Baby, It’s Cold Outside! When the temperature drops, older adults run a higher risk of health problems and injuries related to the weather, including hypothermia, frostbite, and falls in ice and snow. Like most things in life, it is better to be prepared. Here are a few precautions everyone should take, especially older adults, during the winter.
Hypothermia occurs when your body temperature drops to a dangerous level. Your body temperature can drop when you are out in the cold for an extended time because it begins to lose heat quickly. Older adults are at an increased risk of hypothermia due to changes that happen to your body with aging.
Warning Signs: cold skin that is pale or ashy; feeling very tired, confused and sleepy; feeling weak; problems walking; slowed breathing or heart rate. Call 911 if you think you or someone else has hypothermia.
It is easy to slip and fall in the winter, especially in icy and snowy conditions.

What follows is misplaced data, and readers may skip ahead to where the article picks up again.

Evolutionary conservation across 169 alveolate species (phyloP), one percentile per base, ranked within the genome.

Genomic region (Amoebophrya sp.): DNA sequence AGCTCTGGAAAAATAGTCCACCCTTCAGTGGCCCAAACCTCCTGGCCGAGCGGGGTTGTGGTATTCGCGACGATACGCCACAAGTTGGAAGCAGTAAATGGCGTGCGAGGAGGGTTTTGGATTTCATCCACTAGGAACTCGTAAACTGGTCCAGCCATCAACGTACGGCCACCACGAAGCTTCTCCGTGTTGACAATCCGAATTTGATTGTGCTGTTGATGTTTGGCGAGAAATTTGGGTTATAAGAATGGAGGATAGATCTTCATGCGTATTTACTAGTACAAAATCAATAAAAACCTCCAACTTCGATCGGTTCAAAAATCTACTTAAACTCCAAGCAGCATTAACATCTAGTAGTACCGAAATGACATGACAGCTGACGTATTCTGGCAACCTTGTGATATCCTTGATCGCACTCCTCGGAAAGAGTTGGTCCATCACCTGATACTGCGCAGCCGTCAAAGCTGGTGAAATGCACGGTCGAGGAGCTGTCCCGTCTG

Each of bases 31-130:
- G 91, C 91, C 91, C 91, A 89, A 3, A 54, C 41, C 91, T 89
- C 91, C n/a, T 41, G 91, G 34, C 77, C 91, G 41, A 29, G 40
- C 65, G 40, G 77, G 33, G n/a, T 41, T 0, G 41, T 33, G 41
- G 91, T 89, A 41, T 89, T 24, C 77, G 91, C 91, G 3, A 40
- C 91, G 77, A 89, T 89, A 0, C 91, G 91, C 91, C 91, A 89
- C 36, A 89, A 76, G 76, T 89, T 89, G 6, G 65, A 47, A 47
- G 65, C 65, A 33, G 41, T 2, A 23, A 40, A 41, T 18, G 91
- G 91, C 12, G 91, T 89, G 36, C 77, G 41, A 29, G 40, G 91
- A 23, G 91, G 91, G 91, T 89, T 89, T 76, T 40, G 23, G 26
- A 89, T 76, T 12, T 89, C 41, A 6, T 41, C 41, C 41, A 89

Make sure steps and walkways are clear before you walk. Be especially careful if you see wet pavements that could be iced over.
Clear away snow and salt your walkways at home, or hire someone to do it.
Wear boots with non-skid soles – this will prevent you from slipping.
If you use a cane, replace the rubber tip before it is worn smooth.
Consider an ice pick-like attachment that fits onto the end of the cane for additional traction.
During the winter months, it is common to use the fireplace or other heating sources, such as natural gas, kerosene, and other fuels. Unless fireplaces, wood and gas stoves and gas appliances are properly vented, cleaned, and used, they can leak dangerous amounts of carbon monoxide—a deadly gas that you cannot see or smell. These and other appliances, such as space heaters, can also be fire hazards.
Nausea or vomiting
Loss of consciousness